AI News, Robots can now pick up any object after inspecting it

Robots can now pick up any object after inspecting it

  In a new paper, researchers from MIT’s Computer Science and Artificial Intelligence Laboratory (CSAIL), say that they’ve made a key development in this area of work: a system that lets robots inspect random objects, and visually understand them enough to accomplish specific tasks without ever having seen them before.

This approach lets robots better understand and manipulate items, and, most importantly, allows them to even pick up a specific object among a clutter of similar — a valuable skill for the kinds of machines that companies like Amazon and Walmart use in their warehouses.

'Many approaches to manipulation can’t identify specific parts of an object across the many orientations that object may encounter,” says PhD student Lucas Manuelli, who wrote a new paper about the system with lead author and fellow PhD student Pete Florence, alongside MIT Professor Russ Tedrake.

Imagine a child at 18 months old, who doesn't understand which toy you want it to play with but can still grab lots of items, versus a four-year old who can respond to 'go grab your truck by the red end of it.” In one set of tests done on a soft caterpillar toy, a Kuka robotic arm powered by DON could grasp the toy’s right ear from a range of different configurations.

“But a system like this that can understand objects’ orientations could just take a picture and be able to grasp and adjust the object accordingly.” In the future, the team hopes to improve the system to a place where it can perform specific tasks with a deeper understanding of the corresponding objects, like learning how to grasp an object and move it with the ultimate goal of say, cleaning a desk.

New MIT Robot Can Delicately Handle Objects It’s Never Seen Before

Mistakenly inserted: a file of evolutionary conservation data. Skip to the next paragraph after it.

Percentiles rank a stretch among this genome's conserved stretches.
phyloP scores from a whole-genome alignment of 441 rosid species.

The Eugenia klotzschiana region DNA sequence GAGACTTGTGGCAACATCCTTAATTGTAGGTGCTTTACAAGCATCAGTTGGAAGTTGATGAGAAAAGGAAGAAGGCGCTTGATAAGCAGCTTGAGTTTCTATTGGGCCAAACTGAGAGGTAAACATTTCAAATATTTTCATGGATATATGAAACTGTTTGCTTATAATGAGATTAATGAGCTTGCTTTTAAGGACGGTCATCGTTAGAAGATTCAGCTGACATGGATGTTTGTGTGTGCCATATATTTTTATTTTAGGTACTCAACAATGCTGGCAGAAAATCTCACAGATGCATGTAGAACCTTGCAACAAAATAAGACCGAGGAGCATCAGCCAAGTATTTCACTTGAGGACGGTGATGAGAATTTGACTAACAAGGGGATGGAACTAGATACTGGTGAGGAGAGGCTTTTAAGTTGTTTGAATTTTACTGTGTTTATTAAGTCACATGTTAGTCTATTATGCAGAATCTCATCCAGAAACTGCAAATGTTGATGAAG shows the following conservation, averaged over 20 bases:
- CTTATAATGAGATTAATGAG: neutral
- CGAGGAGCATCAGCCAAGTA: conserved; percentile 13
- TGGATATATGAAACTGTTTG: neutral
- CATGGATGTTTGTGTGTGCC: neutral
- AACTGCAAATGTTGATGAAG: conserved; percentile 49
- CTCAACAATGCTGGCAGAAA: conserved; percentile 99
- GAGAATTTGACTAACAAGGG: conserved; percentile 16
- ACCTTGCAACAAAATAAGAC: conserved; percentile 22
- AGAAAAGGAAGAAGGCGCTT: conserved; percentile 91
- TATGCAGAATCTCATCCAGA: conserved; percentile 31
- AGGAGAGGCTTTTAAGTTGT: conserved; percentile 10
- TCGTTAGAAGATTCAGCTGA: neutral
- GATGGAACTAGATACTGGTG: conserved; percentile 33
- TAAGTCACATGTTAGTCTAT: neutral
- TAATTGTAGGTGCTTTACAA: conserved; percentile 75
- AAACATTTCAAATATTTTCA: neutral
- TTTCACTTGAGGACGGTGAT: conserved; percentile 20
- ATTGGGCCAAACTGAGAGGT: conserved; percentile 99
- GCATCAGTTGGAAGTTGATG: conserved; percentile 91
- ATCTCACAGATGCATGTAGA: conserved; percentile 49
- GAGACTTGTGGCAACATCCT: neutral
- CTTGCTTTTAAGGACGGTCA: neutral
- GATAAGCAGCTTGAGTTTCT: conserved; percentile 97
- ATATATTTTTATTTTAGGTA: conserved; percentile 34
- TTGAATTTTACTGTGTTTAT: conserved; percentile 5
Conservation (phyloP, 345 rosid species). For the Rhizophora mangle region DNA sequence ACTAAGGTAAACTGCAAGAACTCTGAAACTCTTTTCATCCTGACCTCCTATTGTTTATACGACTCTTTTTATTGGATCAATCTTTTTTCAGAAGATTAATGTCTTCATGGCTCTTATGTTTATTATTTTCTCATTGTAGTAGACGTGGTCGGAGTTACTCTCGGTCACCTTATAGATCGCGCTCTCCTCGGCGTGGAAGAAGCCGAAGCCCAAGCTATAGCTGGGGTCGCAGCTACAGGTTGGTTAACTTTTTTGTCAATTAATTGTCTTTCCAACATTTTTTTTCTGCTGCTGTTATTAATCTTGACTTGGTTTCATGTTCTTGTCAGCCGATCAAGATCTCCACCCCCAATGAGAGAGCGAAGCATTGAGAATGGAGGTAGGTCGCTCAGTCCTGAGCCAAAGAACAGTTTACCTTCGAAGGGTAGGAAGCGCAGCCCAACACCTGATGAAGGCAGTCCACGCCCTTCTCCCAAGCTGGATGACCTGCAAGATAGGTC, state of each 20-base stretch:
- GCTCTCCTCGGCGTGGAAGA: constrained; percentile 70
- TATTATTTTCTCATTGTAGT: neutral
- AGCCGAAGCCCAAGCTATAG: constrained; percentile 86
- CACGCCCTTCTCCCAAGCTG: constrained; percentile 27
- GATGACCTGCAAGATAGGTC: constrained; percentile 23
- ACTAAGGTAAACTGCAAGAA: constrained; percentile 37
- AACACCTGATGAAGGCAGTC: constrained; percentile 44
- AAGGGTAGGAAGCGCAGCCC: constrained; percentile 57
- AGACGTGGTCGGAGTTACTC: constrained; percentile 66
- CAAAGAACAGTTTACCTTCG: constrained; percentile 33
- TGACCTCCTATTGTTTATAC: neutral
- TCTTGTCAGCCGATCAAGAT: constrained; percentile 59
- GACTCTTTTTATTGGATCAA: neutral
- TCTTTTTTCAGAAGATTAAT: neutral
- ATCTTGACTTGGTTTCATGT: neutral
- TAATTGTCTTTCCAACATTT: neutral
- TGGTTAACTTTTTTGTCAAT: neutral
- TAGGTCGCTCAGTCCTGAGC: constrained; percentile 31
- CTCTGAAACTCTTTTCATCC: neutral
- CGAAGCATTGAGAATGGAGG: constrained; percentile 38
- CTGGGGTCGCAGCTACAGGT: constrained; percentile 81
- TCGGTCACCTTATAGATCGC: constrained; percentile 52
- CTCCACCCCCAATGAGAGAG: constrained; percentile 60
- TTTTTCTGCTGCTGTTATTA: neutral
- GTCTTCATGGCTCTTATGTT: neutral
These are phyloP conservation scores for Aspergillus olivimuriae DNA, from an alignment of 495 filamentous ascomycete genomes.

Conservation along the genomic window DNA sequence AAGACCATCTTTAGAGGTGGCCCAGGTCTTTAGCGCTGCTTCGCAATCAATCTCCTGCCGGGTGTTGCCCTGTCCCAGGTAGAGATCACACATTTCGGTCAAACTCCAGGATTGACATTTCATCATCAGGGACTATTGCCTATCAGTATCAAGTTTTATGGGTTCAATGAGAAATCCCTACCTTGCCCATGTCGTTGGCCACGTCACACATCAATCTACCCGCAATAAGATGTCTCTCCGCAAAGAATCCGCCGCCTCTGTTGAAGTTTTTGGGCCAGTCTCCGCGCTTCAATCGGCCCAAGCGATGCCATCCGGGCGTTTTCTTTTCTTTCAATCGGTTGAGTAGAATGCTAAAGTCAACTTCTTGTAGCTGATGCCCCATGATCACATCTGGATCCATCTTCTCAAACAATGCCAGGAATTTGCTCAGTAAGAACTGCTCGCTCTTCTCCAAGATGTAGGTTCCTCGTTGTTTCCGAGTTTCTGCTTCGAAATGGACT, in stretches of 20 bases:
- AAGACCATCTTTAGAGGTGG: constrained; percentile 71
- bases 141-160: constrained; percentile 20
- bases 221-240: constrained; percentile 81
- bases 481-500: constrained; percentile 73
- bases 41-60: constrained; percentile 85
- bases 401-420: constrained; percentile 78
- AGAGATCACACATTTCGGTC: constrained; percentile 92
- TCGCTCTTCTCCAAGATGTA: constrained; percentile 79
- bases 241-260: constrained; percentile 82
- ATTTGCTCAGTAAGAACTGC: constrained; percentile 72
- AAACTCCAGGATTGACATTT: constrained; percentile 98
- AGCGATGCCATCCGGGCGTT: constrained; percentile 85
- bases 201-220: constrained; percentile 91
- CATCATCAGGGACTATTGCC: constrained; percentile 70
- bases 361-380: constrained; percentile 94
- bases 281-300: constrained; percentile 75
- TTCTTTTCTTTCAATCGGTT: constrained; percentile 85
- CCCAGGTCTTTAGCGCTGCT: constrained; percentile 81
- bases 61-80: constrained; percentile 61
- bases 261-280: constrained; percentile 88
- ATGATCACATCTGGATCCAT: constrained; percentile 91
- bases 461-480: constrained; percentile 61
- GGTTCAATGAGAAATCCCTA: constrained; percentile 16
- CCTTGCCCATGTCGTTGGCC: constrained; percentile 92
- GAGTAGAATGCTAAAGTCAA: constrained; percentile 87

Robots in factories are really good at picking up objects they’ve been pre-programmed to handle, but it’s a different story when new objects are thrown into the mix.

General grasping, on the other hand, allows robots to handle objects of varying shapes and sizes, but at the cost of being unable to perform more complicated and nuanced tasks.

If we’re ever going to develop robots that can clean out a garage or sort through a cluttered kitchen, we’re going to need machines that can teach themselves about the world and all the stuff that’s in it.

This neural network generates an internal impression, or visual roadmap, of an object following a brief visual inspection (typically around 20 minutes).

In the future, a more sophisticated version of DON could be used in a variety of settings, such as collecting and sorting objects at warehouses, working in dangerous settings, and performing odd clean-up tasks in homes and offices.

Researchers have been working on computer vision for the better part of four decades, but this new approach, in which a neural net teaches itself to understand the 3D shape of an object, seems particularly fruitful.

MIT CSAIL uses AI to teach robots to manipulate objects they’ve never seen before

San Francisco-based startup OpenAI developed a model that directs mechanical hands to manipulate objects with state-of-the-art precision, and Softbank Robotics recently tapped sentiment analysis firm Affectiva to imbue its Pepper robot with emotional intelligence.

“Many approaches to manipulation can’t identify specific parts of an object across the many orientations that object may encounter,” PhD student Lucas Manuelli, a lead author on the paper, said in a blog post published on MIT CSAIL’s website.

(In one round of training, the system learned a descriptor for hats after seeing only six different types.) Furthermore, the descriptors remain consistent despite differences in object color, texture, and shape, which gives DON a leg up on models that use RGB or depth data.

“But a system like this that can understand objects’ orientations could just take a picture and be able to grasp and adjust the object accordingly.” In tests, the team selected a pixel in a reference image for the system to autonomously identify.

Many of these objects were just grabbed from around the lab (including the authors’ and labmates’ shoes and hats), and we have been impressed with the variety of objects for which consistent dense visual models can be reliably learned with the same network architecture and training.”

“We are interested to explore new approaches to solving manipulation problems that exploit the dense visual information that learned dense descriptors provide and [to see] how these dense descriptors can benefit other types of robot learning, e.g.

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